Tagged: bullpen

Game 162: That’s all, folks.

It’s been an interesting season.  I’m upset we’re not going to the playoffs, because I would have liked to see Derek Jeter’s final season end in a slightly less depressing fashion, but at least we ended the year with a win and finished above .500, which were two things I wanted to see happen above all else.  I’ll still be maintaining this blog throughout the playoffs, and then intermittently through the off-season when stories of note happen.  Also, congratulations are in order for Ryan Zimmerman, he of the Washington Nationals — there’s nothing quite like waiting until the last game of the season to throw a no-hitter, I suppose.

Michael Pineda pitched our final game of the season, ending with a final line of 6.1 IP, 3 H, 1 ER, 0 BB, and 10 K.  His stats for the season were a 5-5 record with 1.89 ERA.  Not bad.  Esmil Rogers, who relieved him, didn’t do such a good job, coughing up a further four runs, bringing the score to 9-5.  Thankfully none of our other pitchers gave up any further runs, and we were able to maintain the lead.  I’m never too fussed about how we win, just that we do.

Derek Jeter played his final game as a Yankee yesterday afternoon, exiting in the 3rd inning after getting an RBI single.  His last home game ended with an RBI single, and his last game in general ended with one as well.  Lovely bookends.  As it was, the offense was pretty well spread-out amongst the lineup, Jeter included.  Jose Pirela went 2-4 with 2 RBI, Ichiro went 1-3 with 2 RBI, Chris Young went 2-4, Chase Headley went 1-4 with an RBI, and Austin Romine went 1-2 with an RBI.  Overall, a very wonderful effort from everyone, and I liked seeing that we didn’t limp into the end of the season.  Onwards and upwards!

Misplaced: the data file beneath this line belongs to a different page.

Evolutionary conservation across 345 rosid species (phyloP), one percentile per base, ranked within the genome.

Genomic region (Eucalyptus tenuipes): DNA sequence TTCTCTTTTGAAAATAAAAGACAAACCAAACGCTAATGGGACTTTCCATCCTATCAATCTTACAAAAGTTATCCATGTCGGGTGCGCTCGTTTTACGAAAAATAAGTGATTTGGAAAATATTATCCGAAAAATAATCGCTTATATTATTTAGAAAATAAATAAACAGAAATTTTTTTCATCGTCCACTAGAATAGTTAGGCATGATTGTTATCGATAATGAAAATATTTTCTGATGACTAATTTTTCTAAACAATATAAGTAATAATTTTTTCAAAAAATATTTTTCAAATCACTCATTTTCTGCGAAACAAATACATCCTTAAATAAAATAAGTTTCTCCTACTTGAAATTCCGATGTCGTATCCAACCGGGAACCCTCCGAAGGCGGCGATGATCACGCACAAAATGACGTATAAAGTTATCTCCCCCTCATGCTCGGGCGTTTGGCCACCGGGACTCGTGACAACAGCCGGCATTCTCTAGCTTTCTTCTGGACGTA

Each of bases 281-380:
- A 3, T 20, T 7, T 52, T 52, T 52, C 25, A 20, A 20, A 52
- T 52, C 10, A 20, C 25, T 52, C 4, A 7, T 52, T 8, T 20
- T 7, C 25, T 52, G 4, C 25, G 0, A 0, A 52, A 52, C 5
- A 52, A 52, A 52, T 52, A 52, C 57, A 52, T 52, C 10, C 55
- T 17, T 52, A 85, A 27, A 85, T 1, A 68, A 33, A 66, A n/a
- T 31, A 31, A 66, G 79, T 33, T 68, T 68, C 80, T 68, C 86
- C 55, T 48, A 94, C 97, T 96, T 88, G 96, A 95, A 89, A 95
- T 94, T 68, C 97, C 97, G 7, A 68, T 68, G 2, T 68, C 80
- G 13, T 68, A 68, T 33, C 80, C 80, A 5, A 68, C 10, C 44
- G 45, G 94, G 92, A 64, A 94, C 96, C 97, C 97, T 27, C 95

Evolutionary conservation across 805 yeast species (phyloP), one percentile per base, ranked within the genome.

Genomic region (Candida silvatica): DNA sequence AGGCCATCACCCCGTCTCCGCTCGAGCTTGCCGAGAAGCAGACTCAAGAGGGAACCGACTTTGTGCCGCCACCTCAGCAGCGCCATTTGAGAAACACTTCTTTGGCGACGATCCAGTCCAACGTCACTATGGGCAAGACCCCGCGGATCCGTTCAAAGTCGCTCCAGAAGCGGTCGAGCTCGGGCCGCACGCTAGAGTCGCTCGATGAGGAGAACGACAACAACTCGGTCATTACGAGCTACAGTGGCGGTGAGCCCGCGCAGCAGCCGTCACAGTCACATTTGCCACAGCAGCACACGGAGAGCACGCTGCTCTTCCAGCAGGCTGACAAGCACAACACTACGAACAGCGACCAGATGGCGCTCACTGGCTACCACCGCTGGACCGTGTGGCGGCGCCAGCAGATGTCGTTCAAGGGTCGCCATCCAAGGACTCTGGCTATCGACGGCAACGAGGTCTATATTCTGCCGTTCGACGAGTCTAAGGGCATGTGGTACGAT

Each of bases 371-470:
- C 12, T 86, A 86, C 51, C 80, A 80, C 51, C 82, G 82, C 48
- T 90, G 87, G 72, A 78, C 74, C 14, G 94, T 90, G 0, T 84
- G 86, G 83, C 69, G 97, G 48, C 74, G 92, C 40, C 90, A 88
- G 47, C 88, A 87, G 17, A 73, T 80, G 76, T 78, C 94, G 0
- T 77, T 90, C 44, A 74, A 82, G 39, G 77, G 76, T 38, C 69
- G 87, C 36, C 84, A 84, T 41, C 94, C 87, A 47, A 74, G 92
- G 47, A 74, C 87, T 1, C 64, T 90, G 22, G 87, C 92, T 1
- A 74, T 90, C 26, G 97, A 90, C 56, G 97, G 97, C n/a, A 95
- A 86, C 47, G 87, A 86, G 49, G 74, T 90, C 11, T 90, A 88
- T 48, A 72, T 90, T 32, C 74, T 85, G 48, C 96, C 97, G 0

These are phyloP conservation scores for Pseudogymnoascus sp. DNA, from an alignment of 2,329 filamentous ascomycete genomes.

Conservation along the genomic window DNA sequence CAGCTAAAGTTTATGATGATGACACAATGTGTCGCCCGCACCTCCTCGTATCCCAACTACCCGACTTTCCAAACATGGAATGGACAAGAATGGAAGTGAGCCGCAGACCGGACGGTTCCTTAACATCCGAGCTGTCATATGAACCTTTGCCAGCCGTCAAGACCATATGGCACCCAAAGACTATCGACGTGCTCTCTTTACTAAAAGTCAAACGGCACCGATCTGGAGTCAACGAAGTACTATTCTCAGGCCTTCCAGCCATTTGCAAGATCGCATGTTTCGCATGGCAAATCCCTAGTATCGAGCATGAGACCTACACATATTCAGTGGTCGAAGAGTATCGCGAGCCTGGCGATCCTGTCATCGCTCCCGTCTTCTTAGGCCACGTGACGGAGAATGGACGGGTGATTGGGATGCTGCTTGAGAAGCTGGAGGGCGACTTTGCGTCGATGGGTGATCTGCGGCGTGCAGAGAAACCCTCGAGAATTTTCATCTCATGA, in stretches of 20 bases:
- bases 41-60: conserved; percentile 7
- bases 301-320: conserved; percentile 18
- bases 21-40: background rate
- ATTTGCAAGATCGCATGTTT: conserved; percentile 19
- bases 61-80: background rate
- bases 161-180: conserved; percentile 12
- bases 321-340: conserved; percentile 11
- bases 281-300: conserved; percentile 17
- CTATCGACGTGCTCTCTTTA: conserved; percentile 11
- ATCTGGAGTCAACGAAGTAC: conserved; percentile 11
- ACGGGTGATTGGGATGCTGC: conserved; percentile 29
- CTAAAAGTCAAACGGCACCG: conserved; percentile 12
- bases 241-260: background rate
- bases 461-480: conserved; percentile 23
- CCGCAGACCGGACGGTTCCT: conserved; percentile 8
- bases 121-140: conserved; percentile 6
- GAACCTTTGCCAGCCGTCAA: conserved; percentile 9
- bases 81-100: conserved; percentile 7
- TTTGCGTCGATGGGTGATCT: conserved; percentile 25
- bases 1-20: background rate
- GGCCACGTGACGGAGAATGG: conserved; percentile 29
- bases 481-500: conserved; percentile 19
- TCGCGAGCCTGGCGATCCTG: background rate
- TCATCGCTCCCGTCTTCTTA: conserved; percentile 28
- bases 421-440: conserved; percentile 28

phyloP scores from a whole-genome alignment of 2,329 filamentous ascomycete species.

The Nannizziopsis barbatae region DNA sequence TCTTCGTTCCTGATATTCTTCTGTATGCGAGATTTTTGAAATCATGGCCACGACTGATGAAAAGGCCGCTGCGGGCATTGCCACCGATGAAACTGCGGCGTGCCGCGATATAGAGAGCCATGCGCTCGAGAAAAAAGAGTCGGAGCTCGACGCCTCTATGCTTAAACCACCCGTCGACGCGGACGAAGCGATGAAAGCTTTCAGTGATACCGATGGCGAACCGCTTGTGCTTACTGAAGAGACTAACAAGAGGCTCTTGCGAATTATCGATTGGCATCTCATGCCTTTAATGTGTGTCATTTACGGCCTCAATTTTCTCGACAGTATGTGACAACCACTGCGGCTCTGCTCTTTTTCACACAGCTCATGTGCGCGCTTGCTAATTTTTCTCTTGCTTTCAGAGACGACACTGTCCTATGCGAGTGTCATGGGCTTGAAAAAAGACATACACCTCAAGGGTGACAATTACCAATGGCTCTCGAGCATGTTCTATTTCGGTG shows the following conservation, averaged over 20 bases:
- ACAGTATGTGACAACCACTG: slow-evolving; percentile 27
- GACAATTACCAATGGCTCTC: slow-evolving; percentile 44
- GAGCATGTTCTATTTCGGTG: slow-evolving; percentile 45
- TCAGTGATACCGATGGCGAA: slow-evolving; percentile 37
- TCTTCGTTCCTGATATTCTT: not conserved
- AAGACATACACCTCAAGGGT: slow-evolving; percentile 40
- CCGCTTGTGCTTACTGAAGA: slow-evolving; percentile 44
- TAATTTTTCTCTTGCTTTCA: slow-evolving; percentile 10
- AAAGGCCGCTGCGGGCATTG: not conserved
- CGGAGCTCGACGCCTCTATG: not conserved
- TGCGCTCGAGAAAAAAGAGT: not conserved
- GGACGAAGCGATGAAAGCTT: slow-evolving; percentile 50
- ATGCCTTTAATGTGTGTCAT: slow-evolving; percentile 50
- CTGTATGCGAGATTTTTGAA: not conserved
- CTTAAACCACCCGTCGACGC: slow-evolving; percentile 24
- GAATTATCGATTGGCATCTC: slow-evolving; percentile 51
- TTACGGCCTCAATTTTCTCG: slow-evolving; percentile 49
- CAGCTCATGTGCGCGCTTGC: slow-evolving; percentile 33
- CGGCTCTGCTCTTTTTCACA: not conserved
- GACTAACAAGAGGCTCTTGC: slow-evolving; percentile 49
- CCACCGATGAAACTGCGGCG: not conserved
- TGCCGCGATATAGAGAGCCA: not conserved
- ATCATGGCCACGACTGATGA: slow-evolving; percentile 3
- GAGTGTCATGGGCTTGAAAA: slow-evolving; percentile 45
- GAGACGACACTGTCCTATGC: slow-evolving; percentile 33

Game 161: Gotta keep it interesting.

If there’s anything we’ve learned about the Yankees over the many decades of their history, it’s that they like to keep their fans on their toes, not letting them anticipate what’s happening next.  A nice, close victory on Friday….a blowout on Saturday.  Who only knows what we’re going to get tonight, but it better be in the form of a Yankees victory, that much I know for fact.

Tanaka had a bad day.  I think we can all admit that.  The opposing team putting up an eight-run 2nd inning will do to that to you every time.  The rest of the pitchers we tossed up there yesterday afternoon weren’t much better, but they at least didn’t push the Red Sox toward 20 runs or something.  The three errors didn’t help our cause either, and I’m sure Tanaka and the relievers (which sounds like a bad 80s New Wave band) didn’t appreciate them.  The good thing is, if you can take any good away from this, only six of the runs were earned, so no one’s ERA took too big of a hit.  Silver linings, y’all.

The offense was pretty atrocious, not actually getting anything going until the last few innings, but by then it was too late.  Ichiro went 2-5, Cervelli went 2-3 after coming in to PH for Derek Jeter who left with a tweaked hamstring, Chase Headley went 2-5, Chris Young went 2-4 with an RBI, and Stephen Drew went 1-3 with 2 RBI.  All of our usual regulars didn’t play, as there was no real point to putting them out on the field.  I used to call this, back in the Joe Torre era, as the “House Money Lineup.”  Meaning, you’re essentially conceding to the other team.  I mean, when you smack 12 hits, but only manage four runs, going 3-12 with RISP, it can be argued how much you’re really trying.  Let’s just hope Sunday night’s game is a blistering Yankees victory so that Derek Jeter can exit both at home and on the road, with a win.

Game 153: Wow, three in a row!